The Central District gets a second pot shop as Ponder opens at 24th and Union

10408718_956712814387781_7547585377064894305_nAs the 15th Ave E pot drama rolls on, a second pot shop in the heart of the Central District has quietly opened without protest or video arcades.

Since August 14th, Ponder has been open sporadically inside a revamped retail space at 24th and Union. Owner John Branch tells CHS he wanted to get the store well stocked before hosting a grand opening, ideally sometime in the next month.

With many shops selling products from the same growers and manufacturers, Branch said he’ll make Ponder stand out through tried-and-true small businesses practices.

“It comes down to good old fashioned retailing,” he said. “Do I like those guys in there, do they carry what I like?”

Ponder will be open for part of the day Friday and most of the day Saturday, Branch said. Look out for more regular hours after Labor Day.

As of this week Ponder holds the bottom sales spot among I-502 retailers in King County with $20 in August sales. Just up Union, Uncle Ike’s reported $1.3 million. The shop, which opened one year ago this month, is the top store in the county by sales and was second in the state overall in August behind only Vancouver’s Main Street Marijuana, according to 502data.com. Uncle Ike’s is a CHS advertiser.

In King County, $3.6 million in pot tax was collected in August (Source: 502data.com)

Screen Shot 2015-09-03 at 9.34.13 PM

Screen Shot 2015-09-03 at 9.33.54 PM

Ponder makes 19 retail marijuana shops operating in the city and it is the 34th in the county.

Ponder’s opening has been more than a year in the making. Branch could only move as fast as the permitting process would allow, though he said the state Liquor and Cannabis Board has been helpful and encouraging.

Branch also said he had to make some significant renovations after purchasing the building in October. The space was previously home to a mosque. A year ago, Branch was planning to open his business (then called Mello Times) inside a house on 24th Ave. He eventually moved his target location around the corner and switched the name to Ponder.

“I wanted to find something unique,” he said. “I wanted something that reflects what its like to take cannabis.”

Finding a unique vibe shouldn’t be an problem for Ponder with Uncle Ike’s as the only other nearby competitor. Branch said he wants to create a more laid back atmosphere with live music and a lounge area for customers to peruse the menu.

Ponder’s opening and Uncle Ike’s ongoing strong sales all on a few blocks near 23rd and Union is a version of the “Little Amsterdam” prophecy some predicted as I-502 retail rules and zoning took shape.

As Ponder grows, Branch says he’ll be allowing his bud tenders and store managers to represent the face of the shop. Branch is a patent attorney with the firm Lowe Graham Jones.

Adding a medical marijuana component to Ponder is also something Branch wants to pursue. In April, Gov. Jay Inslee enacted sweeping reforms to the state’s medical marijuana industry, potentially allowing for I-502 shops to sell medical marijuana with lower tax to registered patients.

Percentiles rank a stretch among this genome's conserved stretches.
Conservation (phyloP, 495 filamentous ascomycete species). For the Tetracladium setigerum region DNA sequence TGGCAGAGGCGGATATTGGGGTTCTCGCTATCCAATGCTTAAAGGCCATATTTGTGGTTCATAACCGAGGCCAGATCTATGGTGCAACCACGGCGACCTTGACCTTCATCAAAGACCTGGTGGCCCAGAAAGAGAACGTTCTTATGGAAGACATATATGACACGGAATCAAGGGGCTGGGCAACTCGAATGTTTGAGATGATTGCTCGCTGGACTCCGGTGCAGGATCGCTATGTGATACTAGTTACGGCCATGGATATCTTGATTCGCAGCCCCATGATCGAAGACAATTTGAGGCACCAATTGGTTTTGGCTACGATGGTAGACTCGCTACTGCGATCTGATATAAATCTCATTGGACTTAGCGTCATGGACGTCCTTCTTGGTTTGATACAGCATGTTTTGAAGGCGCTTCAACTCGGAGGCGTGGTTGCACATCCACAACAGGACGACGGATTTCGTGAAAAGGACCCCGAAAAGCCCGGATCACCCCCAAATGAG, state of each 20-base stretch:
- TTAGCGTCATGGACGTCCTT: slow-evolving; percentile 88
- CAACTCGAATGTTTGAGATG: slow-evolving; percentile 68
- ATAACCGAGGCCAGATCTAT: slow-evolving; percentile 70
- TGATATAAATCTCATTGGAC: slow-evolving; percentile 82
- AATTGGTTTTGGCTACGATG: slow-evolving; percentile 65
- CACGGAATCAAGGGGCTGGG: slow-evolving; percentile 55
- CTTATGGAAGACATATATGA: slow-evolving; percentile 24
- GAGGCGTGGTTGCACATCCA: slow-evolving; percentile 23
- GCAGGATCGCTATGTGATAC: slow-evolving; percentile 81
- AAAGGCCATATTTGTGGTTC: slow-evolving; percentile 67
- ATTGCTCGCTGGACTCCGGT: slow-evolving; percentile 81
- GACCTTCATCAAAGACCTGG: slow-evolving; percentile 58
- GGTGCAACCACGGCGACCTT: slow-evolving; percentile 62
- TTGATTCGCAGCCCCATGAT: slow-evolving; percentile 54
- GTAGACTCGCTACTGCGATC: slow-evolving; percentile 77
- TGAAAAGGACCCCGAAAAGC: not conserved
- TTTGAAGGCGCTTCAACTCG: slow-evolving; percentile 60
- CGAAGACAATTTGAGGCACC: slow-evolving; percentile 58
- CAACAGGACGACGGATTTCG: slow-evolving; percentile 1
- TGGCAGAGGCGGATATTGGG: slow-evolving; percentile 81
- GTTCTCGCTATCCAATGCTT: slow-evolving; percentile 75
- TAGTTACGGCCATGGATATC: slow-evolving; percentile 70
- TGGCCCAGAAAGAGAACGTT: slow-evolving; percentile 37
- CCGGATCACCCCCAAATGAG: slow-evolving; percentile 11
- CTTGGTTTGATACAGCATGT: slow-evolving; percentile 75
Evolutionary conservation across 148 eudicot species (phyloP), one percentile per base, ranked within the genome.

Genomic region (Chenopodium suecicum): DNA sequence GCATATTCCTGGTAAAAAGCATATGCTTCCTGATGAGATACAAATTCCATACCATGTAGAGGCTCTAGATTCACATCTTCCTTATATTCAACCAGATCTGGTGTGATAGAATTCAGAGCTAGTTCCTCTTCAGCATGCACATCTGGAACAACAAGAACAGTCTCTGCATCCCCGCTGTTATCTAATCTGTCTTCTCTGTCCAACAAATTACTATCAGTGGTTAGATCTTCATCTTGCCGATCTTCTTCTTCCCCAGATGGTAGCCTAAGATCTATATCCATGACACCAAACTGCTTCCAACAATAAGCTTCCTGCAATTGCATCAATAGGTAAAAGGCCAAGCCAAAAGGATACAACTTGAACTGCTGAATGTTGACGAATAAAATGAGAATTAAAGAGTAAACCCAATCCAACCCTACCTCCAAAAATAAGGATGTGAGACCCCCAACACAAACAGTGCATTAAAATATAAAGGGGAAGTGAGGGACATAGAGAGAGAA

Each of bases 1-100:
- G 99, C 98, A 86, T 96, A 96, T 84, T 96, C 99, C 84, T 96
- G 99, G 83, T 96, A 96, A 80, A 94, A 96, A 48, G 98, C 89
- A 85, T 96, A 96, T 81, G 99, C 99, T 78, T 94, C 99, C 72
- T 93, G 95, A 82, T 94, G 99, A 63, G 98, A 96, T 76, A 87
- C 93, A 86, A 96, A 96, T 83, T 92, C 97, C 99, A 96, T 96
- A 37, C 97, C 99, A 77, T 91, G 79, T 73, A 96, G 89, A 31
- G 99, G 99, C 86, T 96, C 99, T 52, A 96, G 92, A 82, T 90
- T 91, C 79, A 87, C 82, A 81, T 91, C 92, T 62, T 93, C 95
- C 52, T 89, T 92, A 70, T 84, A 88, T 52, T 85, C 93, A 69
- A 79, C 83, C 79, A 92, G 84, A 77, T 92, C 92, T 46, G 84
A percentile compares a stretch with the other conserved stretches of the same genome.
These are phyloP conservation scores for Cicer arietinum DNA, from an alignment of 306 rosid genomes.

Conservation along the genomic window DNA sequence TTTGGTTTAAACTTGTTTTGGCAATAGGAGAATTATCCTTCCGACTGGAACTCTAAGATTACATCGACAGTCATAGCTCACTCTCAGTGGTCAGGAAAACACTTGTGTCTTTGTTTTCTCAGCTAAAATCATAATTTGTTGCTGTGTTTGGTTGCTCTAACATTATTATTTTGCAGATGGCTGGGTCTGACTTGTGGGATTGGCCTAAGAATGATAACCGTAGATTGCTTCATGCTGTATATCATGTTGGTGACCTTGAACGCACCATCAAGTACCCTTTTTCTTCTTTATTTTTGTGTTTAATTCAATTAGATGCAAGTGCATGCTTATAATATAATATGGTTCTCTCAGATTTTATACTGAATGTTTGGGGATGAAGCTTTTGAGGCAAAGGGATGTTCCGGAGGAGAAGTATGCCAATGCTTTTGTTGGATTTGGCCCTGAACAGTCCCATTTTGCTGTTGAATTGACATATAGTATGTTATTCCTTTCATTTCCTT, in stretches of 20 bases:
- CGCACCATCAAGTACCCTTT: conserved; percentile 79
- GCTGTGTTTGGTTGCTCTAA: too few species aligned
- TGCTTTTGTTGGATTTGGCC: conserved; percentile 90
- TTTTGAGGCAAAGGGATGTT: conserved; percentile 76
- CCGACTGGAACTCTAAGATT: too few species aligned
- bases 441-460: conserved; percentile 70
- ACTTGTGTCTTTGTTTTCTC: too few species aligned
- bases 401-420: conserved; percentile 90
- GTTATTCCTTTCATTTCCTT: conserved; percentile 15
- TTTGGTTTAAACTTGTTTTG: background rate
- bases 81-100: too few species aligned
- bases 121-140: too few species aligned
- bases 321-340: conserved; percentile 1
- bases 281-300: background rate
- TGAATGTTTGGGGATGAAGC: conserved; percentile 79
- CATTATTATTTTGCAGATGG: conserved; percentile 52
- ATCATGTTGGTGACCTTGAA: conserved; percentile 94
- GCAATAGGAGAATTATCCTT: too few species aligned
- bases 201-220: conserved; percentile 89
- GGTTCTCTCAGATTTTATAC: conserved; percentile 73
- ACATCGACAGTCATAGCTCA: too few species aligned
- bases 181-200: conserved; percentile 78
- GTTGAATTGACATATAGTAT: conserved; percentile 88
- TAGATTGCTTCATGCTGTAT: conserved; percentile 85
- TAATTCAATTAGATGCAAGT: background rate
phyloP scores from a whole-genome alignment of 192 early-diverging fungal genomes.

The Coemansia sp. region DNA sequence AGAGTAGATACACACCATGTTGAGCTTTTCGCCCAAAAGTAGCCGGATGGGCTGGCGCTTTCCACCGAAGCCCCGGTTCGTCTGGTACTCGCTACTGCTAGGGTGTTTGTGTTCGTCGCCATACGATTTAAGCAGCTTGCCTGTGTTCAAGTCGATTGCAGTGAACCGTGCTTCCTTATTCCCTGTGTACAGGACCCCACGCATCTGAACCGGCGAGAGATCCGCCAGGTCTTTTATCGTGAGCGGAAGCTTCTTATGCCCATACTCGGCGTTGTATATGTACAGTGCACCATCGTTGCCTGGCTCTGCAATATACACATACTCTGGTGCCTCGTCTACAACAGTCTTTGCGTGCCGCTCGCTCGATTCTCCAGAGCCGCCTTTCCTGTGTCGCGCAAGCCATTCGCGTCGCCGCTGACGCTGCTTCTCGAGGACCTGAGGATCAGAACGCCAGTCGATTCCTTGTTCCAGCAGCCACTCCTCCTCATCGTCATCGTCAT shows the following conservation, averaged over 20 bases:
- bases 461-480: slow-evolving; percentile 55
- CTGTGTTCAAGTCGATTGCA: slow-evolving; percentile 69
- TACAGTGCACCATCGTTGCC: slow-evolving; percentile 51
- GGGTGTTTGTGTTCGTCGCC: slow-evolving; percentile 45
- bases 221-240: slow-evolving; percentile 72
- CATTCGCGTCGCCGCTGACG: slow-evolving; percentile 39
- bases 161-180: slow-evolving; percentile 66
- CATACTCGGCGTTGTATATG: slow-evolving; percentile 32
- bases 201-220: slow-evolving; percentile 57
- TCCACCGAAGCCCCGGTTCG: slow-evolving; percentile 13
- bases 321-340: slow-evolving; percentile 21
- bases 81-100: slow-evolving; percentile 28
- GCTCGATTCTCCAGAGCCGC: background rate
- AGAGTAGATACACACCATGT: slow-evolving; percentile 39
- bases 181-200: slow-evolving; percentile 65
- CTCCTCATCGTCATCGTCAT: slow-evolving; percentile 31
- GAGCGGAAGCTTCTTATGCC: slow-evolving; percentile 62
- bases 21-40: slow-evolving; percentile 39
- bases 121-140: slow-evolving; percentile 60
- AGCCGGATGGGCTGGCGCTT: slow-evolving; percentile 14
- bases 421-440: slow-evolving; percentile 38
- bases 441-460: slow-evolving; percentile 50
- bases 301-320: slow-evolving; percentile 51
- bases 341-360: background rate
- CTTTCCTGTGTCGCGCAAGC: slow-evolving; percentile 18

For more information, visit Ponder on Facebook.

Subscribe and support CHS Contributors -- $1/$5/$10 per month

7 thoughts on “The Central District gets a second pot shop as Ponder opens at 24th and Union

  1. I’m hopeful. Granted I’ve only been to 3 shops in Seattle (NWPRC on Minor, Ike’s, and City Canabis) none of them have the comfort, warmth, welcome news and relaxed atmosphere like The Apothecarium in SF.

    I understand that there is a bit of a gold rush going on now, but severely limiting the number of folks inside the store at any point reduces the circus like atmosphere I have experienced in Seattle stores and allows the less familiar and timid weed users a chance to relax, explore, and get educated. In the long run that allows us to smarter, more sophisticated and dedicated customers.

    • If you want a more comfortable and relaxed atmosphere, you should try Starbud’s at 23rd and John. It’s a medical dispensary, though, so you will need an authorization letter.

    • Pot has not been legalized in California, so I assume The Apothecarium is a medical marijuana business. Probably such places are calmer and less crowded than the retail shops, because the latter have a much larger customer base.

      • I don’t know if it is by requirement, but they will require folks to queue up outside, keeping the number of people inside the place at a comfortable level. A medical card is $100 and about an hour of your time to get interviewed by an MD to be issued your Rx for it. So everyone who is buying in CA from a dispensary has a “card”.

      • It sounds like the abuse of the medical marijuana system is just as rampant in California as it has been here. Just pay your money and get a card….it’s pretty much that simple.

  2. Our experience with a marijuana industry begins in 2003, in Amsterdam. As you can imagine we saw many different warm, welcoming, and interesting atmospheres that added to the experience.

    If you like The Apothecarium in SF, perhaps you will like Ganja Goddess in SODO?

    We wrote this last year based on our experiences:

    http://www.highaboveseattle.com/attention-seattle-marijuana-retail-shops-its-all-about-the-experience-just-look-at-the-amsterdam-coffeeshops/